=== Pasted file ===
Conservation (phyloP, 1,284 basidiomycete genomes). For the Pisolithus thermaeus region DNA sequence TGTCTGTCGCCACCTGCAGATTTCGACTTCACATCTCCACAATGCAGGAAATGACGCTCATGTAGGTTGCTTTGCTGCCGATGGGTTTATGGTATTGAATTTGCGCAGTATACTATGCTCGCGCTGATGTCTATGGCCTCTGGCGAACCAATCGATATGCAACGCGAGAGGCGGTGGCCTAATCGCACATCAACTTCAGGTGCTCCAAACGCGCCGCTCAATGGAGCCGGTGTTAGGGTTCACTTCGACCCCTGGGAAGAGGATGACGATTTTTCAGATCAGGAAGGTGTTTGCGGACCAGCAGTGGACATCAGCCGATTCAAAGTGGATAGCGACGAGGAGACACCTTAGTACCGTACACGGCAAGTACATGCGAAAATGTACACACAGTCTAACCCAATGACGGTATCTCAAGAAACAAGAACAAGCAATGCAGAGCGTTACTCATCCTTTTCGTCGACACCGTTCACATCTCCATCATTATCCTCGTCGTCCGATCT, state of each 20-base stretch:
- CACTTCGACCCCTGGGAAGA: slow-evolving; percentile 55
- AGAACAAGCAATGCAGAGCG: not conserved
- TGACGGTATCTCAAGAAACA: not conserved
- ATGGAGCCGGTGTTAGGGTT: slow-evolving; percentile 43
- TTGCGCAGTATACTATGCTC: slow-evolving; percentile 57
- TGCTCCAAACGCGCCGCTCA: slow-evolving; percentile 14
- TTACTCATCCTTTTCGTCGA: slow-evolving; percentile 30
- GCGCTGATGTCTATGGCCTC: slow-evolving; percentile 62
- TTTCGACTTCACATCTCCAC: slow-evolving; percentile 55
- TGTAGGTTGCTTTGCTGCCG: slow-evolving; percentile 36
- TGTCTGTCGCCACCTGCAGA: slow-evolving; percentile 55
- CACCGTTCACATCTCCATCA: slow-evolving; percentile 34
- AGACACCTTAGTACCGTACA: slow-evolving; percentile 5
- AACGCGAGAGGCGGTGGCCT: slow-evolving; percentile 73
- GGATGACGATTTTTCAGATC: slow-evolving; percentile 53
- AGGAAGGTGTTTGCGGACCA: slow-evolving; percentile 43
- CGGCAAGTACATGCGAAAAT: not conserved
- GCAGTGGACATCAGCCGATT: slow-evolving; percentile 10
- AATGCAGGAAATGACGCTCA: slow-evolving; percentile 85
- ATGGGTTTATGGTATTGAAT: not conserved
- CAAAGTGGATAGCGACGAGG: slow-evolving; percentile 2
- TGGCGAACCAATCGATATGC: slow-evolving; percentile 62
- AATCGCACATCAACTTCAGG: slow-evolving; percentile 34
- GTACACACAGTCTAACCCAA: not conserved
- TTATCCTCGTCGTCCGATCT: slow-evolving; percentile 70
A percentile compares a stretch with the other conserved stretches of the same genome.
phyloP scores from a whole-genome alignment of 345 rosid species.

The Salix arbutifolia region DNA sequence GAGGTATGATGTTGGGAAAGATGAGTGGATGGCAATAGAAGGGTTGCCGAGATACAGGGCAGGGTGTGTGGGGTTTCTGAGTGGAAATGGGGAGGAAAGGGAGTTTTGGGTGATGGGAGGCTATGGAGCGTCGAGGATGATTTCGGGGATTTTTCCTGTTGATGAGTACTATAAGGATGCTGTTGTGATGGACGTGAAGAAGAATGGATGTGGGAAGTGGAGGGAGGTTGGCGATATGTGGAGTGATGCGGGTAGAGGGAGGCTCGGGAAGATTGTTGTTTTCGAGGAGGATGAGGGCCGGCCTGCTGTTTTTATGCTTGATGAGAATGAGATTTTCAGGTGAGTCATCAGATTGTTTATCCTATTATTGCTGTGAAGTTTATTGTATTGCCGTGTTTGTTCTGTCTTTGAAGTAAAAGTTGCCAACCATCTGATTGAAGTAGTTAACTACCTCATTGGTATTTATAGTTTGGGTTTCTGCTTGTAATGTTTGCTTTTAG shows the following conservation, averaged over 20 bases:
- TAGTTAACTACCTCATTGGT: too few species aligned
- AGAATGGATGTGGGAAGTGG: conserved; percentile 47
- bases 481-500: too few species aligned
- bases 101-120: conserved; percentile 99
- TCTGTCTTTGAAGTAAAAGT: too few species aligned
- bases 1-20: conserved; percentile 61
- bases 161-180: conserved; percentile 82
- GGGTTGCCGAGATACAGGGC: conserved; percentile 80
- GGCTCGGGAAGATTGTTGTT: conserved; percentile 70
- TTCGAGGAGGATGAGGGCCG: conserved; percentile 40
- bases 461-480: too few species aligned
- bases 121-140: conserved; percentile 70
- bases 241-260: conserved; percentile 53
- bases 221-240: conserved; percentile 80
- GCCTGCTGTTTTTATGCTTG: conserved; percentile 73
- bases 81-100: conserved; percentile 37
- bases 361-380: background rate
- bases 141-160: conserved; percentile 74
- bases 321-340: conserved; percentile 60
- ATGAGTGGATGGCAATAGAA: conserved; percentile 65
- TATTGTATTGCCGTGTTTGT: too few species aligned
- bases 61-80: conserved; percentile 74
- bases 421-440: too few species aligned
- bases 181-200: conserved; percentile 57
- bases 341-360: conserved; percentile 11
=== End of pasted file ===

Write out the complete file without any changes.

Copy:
Conservation (phyloP, 1,284 basidiomycete genomes). For the Pisolithus thermaeus region DNA sequence TGTCTGTCGCCACCTGCAGATTTCGACTTCACATCTCCACAATGCAGGAAATGACGCTCATGTAGGTTGCTTTGCTGCCGATGGGTTTATGGTATTGAATTTGCGCAGTATACTATGCTCGCGCTGATGTCTATGGCCTCTGGCGAACCAATCGATATGCAACGCGAGAGGCGGTGGCCTAATCGCACATCAACTTCAGGTGCTCCAAACGCGCCGCTCAATGGAGCCGGTGTTAGGGTTCACTTCGACCCCTGGGAAGAGGATGACGATTTTTCAGATCAGGAAGGTGTTTGCGGACCAGCAGTGGACATCAGCCGATTCAAAGTGGATAGCGACGAGGAGACACCTTAGTACCGTACACGGCAAGTACATGCGAAAATGTACACACAGTCTAACCCAATGACGGTATCTCAAGAAACAAGAACAAGCAATGCAGAGCGTTACTCATCCTTTTCGTCGACACCGTTCACATCTCCATCATTATCCTCGTCGTCCGATCT, state of each 20-base stretch:
- CACTTCGACCCCTGGGAAGA: slow-evolving; percentile 55
- AGAACAAGCAATGCAGAGCG: not conserved
- TGACGGTATCTCAAGAAACA: not conserved
- ATGGAGCCGGTGTTAGGGTT: slow-evolving; percentile 43
- TTGCGCAGTATACTATGCTC: slow-evolving; percentile 57
- TGCTCCAAACGCGCCGCTCA: slow-evolving; percentile 14
- TTACTCATCCTTTTCGTCGA: slow-evolving; percentile 30
- GCGCTGATGTCTATGGCCTC: slow-evolving; percentile 62
- TTTCGACTTCACATCTCCAC: slow-evolving; percentile 55
- TGTAGGTTGCTTTGCTGCCG: slow-evolving; percentile 36
- TGTCTGTCGCCACCTGCAGA: slow-evolving; percentile 55
- CACCGTTCACATCTCCATCA: slow-evolving; percentile 34
- AGACACCTTAGTACCGTACA: slow-evolving; percentile 5
- AACGCGAGAGGCGGTGGCCT: slow-evolving; percentile 73
- GGATGACGATTTTTCAGATC: slow-evolving; percentile 53
- AGGAAGGTGTTTGCGGACCA: slow-evolving; percentile 43
- CGGCAAGTACATGCGAAAAT: not conserved
- GCAGTGGACATCAGCCGATT: slow-evolving; percentile 10
- AATGCAGGAAATGACGCTCA: slow-evolving; percentile 85
- ATGGGTTTATGGTATTGAAT: not conserved
- CAAAGTGGATAGCGACGAGG: slow-evolving; percentile 2
- TGGCGAACCAATCGATATGC: slow-evolving; percentile 62
- AATCGCACATCAACTTCAGG: slow-evolving; percentile 34
- GTACACACAGTCTAACCCAA: not conserved
- TTATCCTCGTCGTCCGATCT: slow-evolving; percentile 70
A percentile compares a stretch with the other conserved stretches of the same genome.
phyloP scores from a whole-genome alignment of 345 rosid species.

The Salix arbutifolia region DNA sequence GAGGTATGATGTTGGGAAAGATGAGTGGATGGCAATAGAAGGGTTGCCGAGATACAGGGCAGGGTGTGTGGGGTTTCTGAGTGGAAATGGGGAGGAAAGGGAGTTTTGGGTGATGGGAGGCTATGGAGCGTCGAGGATGATTTCGGGGATTTTTCCTGTTGATGAGTACTATAAGGATGCTGTTGTGATGGACGTGAAGAAGAATGGATGTGGGAAGTGGAGGGAGGTTGGCGATATGTGGAGTGATGCGGGTAGAGGGAGGCTCGGGAAGATTGTTGTTTTCGAGGAGGATGAGGGCCGGCCTGCTGTTTTTATGCTTGATGAGAATGAGATTTTCAGGTGAGTCATCAGATTGTTTATCCTATTATTGCTGTGAAGTTTATTGTATTGCCGTGTTTGTTCTGTCTTTGAAGTAAAAGTTGCCAACCATCTGATTGAAGTAGTTAACTACCTCATTGGTATTTATAGTTTGGGTTTCTGCTTGTAATGTTTGCTTTTAG shows the following conservation, averaged over 20 bases:
- TAGTTAACTACCTCATTGGT: too few species aligned
- AGAATGGATGTGGGAAGTGG: conserved; percentile 47
- bases 481-500: too few species aligned
- bases 101-120: conserved; percentile 99
- TCTGTCTTTGAAGTAAAAGT: too few species aligned
- bases 1-20: conserved; percentile 61
- bases 161-180: conserved; percentile 82
- GGGTTGCCGAGATACAGGGC: conserved; percentile 80
- GGCTCGGGAAGATTGTTGTT: conserved; percentile 70
- TTCGAGGAGGATGAGGGCCG: conserved; percentile 40
- bases 461-480: too few species aligned
- bases 121-140: conserved; percentile 70
- bases 241-260: conserved; percentile 53
- bases 221-240: conserved; percentile 80
- GCCTGCTGTTTTTATGCTTG: conserved; percentile 73
- bases 81-100: conserved; percentile 37
- bases 361-380: background rate
- bases 141-160: conserved; percentile 74
- bases 321-340: conserved; percentile 60
- ATGAGTGGATGGCAATAGAA: conserved; percentile 65
- TATTGTATTGCCGTGTTTGT: too few species aligned
- bases 61-80: conserved; percentile 74
- bases 421-440: too few species aligned
- bases 181-200: conserved; percentile 57
- bases 341-360: conserved; percentile 11